Many children like playing with water whether it’s splashing in the sink when washing hands, playing at bath time or having fun in a paddling pool in the back garden. Water is fascinating to children and is appropriate to all ages.
Water play offers many opportunities to introduce your child to new words.
Here are some words that you can say when playing with water with your child:
Rhyming words: splish splash splosh, drip drop drip drop
Having fun with rhymes and songs about rain and water as you play: Incy Wincy Spider; Rain rain go away come again another day; Row row your boat; It’s raining it’s pouring
Have a look at our water play ideas:
In a washing up bowl or larger tub offer different sized containers and jugs for your child. They will enjoy pouring the water and filling and emptying containers. This develops hand eye coordination as well as strength in shoulders, arms and wrists. You can talk about the jugs and containers being full, half full, empty, overflowing, heavy. This supports early understanding of measuring and capacity.
Watering the garden – a good opportunity to talk about what plants need to grow, and which watering can holds most water, how far can the hose spray and so on.
Collect some objects and put them in a bowl of water to see if they float or sink. Encourage your child to watch carefully what happens. Your child could collect their own objects to try and ask them to predict what will happen. This encourages your child to ‘have a go’ and try something new and to make a guess about what will happen. It doesn’t matter whether they guess correctly or not - it encourages your child to test out their ideas. You could encourage them by asking: What do you think will happen when we put in the spoon? I wonder if the feather will float?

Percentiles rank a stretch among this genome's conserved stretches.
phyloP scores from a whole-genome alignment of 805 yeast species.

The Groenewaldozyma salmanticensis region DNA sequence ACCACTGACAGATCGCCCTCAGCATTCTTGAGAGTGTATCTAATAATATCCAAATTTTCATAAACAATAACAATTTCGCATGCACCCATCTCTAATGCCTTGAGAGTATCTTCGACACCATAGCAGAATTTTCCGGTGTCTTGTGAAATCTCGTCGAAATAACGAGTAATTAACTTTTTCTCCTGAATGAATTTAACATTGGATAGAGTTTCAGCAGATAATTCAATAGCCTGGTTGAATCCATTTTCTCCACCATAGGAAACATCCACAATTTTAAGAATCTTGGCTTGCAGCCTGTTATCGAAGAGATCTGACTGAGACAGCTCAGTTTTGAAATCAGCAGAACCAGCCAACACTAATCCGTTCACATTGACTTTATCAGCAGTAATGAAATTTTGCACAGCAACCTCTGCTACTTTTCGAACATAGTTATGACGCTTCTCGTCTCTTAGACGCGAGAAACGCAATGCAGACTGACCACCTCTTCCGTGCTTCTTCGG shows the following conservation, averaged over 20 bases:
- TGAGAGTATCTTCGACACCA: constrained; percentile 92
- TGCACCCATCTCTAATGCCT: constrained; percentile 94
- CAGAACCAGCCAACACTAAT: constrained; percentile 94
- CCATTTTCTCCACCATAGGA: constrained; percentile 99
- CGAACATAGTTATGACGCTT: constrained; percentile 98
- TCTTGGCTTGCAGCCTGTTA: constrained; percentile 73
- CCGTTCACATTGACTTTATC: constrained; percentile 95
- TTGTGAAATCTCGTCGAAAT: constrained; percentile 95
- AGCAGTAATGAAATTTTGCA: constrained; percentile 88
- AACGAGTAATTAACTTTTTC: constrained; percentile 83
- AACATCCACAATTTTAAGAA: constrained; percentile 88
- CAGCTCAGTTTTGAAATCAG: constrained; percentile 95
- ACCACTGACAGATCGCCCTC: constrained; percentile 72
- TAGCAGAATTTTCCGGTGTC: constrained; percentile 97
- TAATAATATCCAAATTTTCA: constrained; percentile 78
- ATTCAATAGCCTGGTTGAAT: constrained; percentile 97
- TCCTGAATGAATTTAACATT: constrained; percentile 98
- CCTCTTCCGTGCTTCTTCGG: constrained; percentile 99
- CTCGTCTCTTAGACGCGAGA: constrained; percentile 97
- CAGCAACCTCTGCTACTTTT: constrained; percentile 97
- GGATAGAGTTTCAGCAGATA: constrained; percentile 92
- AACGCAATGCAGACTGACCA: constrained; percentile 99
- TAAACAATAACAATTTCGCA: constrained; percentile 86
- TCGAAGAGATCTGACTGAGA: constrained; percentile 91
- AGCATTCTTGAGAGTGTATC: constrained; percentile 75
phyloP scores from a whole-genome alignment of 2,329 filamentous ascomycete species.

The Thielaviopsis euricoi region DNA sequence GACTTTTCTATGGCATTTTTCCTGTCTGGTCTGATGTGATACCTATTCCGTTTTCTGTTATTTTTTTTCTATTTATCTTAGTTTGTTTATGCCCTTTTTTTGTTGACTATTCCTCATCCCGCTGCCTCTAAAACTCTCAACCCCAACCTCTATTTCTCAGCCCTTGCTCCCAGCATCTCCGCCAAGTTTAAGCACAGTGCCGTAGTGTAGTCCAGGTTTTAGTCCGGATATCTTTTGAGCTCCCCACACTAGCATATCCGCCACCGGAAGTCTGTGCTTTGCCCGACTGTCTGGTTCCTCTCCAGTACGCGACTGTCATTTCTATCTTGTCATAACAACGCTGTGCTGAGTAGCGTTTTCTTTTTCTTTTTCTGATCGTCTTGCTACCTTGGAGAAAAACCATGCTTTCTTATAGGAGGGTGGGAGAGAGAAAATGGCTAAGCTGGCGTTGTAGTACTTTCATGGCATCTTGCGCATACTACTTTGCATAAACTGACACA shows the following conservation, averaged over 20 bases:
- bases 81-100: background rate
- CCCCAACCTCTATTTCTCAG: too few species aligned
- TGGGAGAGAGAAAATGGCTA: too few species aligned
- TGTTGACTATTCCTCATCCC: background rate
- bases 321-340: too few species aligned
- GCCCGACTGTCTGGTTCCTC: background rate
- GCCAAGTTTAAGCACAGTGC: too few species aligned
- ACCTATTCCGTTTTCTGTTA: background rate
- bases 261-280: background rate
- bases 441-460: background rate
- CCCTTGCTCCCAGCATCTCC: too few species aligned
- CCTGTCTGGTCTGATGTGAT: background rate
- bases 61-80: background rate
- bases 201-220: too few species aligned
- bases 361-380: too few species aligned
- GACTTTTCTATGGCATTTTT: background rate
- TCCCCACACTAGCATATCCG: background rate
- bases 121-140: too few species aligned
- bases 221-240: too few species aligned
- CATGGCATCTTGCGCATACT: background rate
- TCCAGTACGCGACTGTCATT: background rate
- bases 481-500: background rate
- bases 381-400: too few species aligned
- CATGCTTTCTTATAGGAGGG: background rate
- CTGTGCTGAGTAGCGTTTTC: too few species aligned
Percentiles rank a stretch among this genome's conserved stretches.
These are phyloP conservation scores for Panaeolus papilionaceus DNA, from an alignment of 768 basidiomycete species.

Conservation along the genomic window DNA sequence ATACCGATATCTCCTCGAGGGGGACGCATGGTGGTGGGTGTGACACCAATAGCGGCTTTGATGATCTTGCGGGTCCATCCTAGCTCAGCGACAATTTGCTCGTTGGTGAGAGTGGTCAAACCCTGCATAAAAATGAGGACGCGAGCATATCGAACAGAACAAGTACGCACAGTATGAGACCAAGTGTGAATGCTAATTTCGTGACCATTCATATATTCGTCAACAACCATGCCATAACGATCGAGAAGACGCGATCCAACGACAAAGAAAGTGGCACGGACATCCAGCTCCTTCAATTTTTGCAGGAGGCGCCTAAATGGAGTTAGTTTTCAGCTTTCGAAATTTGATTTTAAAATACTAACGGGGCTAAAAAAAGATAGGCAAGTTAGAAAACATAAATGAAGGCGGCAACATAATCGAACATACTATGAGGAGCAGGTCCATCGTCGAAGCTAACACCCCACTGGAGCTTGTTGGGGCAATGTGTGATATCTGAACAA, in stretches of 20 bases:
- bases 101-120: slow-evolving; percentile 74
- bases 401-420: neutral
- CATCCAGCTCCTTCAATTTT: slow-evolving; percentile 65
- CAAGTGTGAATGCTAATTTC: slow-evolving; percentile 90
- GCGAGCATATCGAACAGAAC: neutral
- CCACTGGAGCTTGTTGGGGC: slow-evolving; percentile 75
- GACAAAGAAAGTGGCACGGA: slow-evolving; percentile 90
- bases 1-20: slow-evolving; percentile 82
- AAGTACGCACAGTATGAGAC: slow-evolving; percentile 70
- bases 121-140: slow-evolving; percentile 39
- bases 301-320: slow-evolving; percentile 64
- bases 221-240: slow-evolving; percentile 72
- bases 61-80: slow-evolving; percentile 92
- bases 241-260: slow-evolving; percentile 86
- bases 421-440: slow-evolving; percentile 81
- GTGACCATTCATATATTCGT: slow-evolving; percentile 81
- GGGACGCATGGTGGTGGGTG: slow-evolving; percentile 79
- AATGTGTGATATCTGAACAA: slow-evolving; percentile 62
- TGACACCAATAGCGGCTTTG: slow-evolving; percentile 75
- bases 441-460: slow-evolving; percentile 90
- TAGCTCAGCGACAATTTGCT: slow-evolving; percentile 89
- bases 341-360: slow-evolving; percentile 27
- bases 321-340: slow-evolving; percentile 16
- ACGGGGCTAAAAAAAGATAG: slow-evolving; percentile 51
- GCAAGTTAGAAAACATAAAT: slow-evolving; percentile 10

Use water sprays to water plants or try and spray each other – great fun and good for strengthening finger muscles.
Try adding some other resources for your child to explore such as a sieve, funnel, colander, tubing. Put some holes in plastic milk/water bottles and see what happens! You can experiment by adding more holes and making them bigger.
Add mixing bowls and spoons and encourage your child to gather natural materials to make mixtures and potions. This will encourage your child’s imagination. Just keep a close eye on what they are collecting to stay safe.
Water play can be a sociable occasion and exciting or it can be very calming – think about the sound of rain gently falling or the feel of dipping your toes into a cool stream. It is a sensory experience for your child so follow their lead and see what they are enjoying and how they are responding.